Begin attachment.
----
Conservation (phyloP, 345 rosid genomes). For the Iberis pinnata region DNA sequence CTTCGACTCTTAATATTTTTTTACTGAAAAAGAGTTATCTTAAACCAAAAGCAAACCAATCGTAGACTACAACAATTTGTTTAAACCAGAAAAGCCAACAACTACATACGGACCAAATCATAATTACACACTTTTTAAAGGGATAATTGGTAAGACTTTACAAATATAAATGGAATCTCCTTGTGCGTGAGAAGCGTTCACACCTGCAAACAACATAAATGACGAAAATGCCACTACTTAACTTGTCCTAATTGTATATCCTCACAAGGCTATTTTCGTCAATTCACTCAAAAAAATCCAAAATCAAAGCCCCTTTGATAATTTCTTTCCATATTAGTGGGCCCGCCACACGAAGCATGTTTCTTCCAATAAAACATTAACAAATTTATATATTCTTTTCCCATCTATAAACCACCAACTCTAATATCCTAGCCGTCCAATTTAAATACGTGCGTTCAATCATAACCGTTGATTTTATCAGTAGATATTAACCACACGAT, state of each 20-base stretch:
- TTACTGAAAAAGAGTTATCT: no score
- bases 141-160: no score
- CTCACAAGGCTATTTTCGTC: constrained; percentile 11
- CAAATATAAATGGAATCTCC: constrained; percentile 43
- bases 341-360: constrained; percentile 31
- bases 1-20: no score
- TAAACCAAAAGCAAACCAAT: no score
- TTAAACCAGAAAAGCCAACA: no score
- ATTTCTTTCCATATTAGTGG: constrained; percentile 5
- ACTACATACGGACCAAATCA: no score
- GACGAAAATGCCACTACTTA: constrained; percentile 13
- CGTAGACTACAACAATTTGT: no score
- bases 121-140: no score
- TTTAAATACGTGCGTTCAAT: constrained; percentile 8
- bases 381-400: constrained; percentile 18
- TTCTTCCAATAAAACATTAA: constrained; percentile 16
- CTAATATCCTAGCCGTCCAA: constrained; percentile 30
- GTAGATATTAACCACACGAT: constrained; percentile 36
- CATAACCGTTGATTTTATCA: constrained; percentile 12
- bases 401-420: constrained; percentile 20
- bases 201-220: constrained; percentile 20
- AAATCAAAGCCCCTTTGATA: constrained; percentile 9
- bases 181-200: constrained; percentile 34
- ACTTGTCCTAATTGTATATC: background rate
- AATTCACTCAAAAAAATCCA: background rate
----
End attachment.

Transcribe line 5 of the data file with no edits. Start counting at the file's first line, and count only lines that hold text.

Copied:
- CAAATATAAATGGAATCTCC: constrained; percentile 43